Nigeria’s Attorney-General of the Federation and Minister of Justice, Abubakar Malami (SAN), has asked President Muhammadu Buhari to declare a state of emergency across the Federal Republic of Nigeria.
According to Peoples Gazette, this is based on a secret memo and official accounts, as the administration scrambles to walk its way out of acute insecurity and the encumbrances of constitutional provisions.
It was learnt that Malami wrote a lengthy legal advice to Buhari, urging him to move swiftly to suspend the fundamental rights of all Nigerians as guaranteed under Chapter IV of the Constitution.
In the eight-page secret memo dated May 4, 2021, Malami told Buhari that insecurity across Nigeria has reached a level that could no longer be checked by existing democratic techniques, saying only a state of emergency promulgated by the President could help return the country to tranquillity.
“The essence of declaration is to allow for suspension of constitutional and legal bureaucratic bottlenecks pertaining to matters of National Security with particular regards to fundamental rights guaranteed under Chapter IV of the 1999 Constitution and processes and procedures relating to procurements, among others,” the AGF said.
Malami added that the President should issue instruments of emergency and publish them in the federal gazette.
Senate President Ahmed Lawan and Speaker Femi Gbajabiamila would be informed about the decision ahead of implementation, he added.
“To douse probable legal tension, it is important for the proclamation instrument of the statement of emergency to expressly provide for the suspension of Chapter IV of the 1999 Constitution and its attendant enforcement rules,” Malami wrote.
“The suspension of rights pertaining to matters of national security will then give legal backing for the proclamation of the statement of emergency to be operational and effective without litigious or judicial distractions.”
In the early pages of the document, Malami cited widespread acts of insecurity and blamed prominent separatist agitators like Sunday Igboho and Nnamdi Kanu for fueling the protracted crisis that has enveloped the country and aggravated the social and economic conditions of Nigerians.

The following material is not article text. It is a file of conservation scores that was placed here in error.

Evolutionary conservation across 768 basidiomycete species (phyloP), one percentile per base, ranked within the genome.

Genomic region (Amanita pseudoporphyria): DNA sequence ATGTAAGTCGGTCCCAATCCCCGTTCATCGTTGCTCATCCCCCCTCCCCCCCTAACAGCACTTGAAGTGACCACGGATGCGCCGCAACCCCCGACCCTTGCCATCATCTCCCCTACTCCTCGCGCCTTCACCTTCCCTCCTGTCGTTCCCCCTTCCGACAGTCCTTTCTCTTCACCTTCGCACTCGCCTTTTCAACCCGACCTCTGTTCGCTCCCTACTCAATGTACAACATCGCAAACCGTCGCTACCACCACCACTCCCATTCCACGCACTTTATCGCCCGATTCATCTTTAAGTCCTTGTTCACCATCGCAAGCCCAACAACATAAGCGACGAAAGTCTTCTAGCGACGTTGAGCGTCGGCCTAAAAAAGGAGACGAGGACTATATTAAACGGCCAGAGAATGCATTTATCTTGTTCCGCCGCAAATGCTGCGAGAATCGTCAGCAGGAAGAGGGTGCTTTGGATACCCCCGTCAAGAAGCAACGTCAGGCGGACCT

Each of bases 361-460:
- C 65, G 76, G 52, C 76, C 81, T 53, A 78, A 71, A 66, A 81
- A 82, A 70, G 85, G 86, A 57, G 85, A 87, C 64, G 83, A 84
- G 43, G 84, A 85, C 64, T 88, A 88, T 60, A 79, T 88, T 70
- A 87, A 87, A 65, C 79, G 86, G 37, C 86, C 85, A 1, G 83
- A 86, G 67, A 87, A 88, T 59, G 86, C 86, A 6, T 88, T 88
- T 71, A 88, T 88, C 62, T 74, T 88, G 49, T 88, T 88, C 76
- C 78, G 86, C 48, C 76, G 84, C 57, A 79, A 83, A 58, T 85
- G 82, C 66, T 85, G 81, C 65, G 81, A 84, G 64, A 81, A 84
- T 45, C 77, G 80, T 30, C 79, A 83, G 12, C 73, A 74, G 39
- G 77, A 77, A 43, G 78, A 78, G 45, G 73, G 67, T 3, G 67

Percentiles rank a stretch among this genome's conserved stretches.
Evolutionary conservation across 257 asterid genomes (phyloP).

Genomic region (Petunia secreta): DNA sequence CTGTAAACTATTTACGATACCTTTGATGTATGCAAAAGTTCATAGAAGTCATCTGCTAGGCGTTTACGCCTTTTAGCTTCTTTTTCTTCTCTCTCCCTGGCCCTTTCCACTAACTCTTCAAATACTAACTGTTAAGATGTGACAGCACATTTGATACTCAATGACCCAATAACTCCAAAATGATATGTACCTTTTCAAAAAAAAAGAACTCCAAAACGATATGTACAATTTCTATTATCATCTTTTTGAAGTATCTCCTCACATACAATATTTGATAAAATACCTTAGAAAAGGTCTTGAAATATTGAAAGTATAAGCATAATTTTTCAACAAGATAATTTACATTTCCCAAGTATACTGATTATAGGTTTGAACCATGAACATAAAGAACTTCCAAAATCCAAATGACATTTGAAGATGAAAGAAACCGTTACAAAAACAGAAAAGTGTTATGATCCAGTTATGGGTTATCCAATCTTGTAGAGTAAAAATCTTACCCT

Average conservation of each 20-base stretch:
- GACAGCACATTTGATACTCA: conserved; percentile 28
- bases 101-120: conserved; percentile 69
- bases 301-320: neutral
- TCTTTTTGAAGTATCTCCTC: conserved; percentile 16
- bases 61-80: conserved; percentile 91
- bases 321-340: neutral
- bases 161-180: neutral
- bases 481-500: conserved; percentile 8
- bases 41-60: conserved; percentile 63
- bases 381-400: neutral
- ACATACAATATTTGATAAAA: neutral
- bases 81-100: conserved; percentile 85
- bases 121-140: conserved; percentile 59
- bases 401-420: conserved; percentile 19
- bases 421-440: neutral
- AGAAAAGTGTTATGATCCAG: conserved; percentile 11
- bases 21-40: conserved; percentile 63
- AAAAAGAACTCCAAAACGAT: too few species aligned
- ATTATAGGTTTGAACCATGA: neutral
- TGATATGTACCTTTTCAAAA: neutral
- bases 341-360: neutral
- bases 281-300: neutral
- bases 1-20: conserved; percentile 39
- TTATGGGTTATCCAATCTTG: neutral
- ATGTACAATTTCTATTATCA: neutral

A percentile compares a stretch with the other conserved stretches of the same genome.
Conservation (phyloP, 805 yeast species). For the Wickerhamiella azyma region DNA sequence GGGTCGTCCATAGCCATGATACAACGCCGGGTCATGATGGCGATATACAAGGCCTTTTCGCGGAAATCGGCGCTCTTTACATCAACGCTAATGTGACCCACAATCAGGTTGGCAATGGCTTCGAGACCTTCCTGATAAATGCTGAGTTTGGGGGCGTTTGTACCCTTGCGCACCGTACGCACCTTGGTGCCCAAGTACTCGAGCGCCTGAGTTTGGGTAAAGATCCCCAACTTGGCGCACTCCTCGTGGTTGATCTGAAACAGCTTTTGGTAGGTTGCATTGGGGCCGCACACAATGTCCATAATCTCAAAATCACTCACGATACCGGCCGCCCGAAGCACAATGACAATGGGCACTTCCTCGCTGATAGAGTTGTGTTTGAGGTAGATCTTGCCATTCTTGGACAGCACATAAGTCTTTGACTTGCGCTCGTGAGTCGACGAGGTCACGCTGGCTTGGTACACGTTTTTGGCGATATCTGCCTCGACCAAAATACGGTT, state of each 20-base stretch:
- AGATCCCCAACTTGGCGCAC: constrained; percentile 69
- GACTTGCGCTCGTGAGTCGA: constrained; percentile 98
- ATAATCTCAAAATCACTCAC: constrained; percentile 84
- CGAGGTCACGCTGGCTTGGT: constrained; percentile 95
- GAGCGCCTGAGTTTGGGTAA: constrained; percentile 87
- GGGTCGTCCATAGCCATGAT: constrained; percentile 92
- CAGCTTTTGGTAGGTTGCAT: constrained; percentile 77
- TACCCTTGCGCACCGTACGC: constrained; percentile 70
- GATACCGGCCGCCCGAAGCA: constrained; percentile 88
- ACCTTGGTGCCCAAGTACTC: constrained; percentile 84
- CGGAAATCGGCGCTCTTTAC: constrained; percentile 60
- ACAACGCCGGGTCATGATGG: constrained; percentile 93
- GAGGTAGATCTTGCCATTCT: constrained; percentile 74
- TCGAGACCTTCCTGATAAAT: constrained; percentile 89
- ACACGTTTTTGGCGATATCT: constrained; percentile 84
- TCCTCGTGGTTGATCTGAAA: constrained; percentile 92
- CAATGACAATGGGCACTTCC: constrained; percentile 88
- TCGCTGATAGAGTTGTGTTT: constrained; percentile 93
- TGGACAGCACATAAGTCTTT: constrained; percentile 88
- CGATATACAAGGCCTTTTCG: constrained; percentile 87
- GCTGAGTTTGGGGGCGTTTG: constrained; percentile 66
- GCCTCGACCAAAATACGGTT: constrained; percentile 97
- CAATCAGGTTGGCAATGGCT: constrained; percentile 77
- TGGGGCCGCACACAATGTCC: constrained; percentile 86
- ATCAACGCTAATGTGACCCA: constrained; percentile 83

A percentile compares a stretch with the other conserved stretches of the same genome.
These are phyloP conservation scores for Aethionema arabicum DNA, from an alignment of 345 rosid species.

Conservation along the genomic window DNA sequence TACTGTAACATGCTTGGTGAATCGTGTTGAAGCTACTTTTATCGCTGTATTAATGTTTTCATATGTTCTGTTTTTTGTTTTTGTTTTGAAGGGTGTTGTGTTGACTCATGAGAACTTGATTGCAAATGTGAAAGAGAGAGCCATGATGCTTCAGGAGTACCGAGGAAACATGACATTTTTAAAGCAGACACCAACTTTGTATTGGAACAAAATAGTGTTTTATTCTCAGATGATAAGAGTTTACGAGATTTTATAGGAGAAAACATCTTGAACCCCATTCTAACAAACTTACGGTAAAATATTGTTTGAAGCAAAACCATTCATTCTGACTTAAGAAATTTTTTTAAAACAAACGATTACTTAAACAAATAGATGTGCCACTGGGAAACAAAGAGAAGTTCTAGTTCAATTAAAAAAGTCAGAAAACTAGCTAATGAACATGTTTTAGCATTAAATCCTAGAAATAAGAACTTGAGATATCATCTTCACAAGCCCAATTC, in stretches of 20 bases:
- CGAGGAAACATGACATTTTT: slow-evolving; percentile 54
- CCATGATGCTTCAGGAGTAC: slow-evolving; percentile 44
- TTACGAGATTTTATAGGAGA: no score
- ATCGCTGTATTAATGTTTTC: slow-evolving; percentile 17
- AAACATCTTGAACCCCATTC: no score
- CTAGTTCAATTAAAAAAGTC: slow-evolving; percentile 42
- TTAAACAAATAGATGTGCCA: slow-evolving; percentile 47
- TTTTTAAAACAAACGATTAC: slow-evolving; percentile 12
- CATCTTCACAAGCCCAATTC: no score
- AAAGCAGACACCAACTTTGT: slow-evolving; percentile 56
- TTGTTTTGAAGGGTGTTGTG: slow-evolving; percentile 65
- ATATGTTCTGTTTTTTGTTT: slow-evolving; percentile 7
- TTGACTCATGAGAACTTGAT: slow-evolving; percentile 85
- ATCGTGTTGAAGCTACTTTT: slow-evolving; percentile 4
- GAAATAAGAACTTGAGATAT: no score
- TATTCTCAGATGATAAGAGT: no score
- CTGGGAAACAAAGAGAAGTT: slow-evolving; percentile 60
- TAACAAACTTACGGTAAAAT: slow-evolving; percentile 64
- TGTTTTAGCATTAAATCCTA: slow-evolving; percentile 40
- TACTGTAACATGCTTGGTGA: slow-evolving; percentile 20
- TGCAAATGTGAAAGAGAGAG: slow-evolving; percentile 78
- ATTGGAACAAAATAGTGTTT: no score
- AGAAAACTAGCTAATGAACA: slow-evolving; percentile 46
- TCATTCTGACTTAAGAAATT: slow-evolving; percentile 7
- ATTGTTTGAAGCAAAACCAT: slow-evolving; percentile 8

The memo was endorsed to the President by the National Security Adviser, Babagana Monguno, a retired Major-General, and administration officials are divided on how to proceed with the advice.
“Clearly, different factions of our government have different positions on this alarming proposal,” a presidency official told The Gazette. “But everyone agrees that the AGF holds powerful sway over the president and it would be a miracle if the Constitution is not suspended as he recommended.”
Another official also within the presidency, who confirmed hearing about the memo but had not seen it, said Buhari might have little resistance considering the potency of Malami’s argument.
“The President is just saying they should act in the best interest of the country,” the official said.
“Even as the president, he seemed to have given up on his own ability to get the AGF to back down.”
Malami and presidential spokesman Garba Shehu did not return The Gazette’s requests for comments about the proposal.
Buhari has been conflicted over widespread chaos that threatens to define his eight-year leadership as a democratically-elected leader. His administration is the fourth since Nigeria returned to democracy in 1999 following years of military dictatorship.
Whereas he touted his military bona fides as a plus for his fitness for a nation beset by insecurity, the country has seen no changes in security challenges under Buhari. Since 2015, thousands of Nigerians have been killed by armed bandits, killer herdsmen, kidnappers and even security agents.
Millions of citizens are already racked by economic hardships which analysts blamed on the administration’s rudderless policies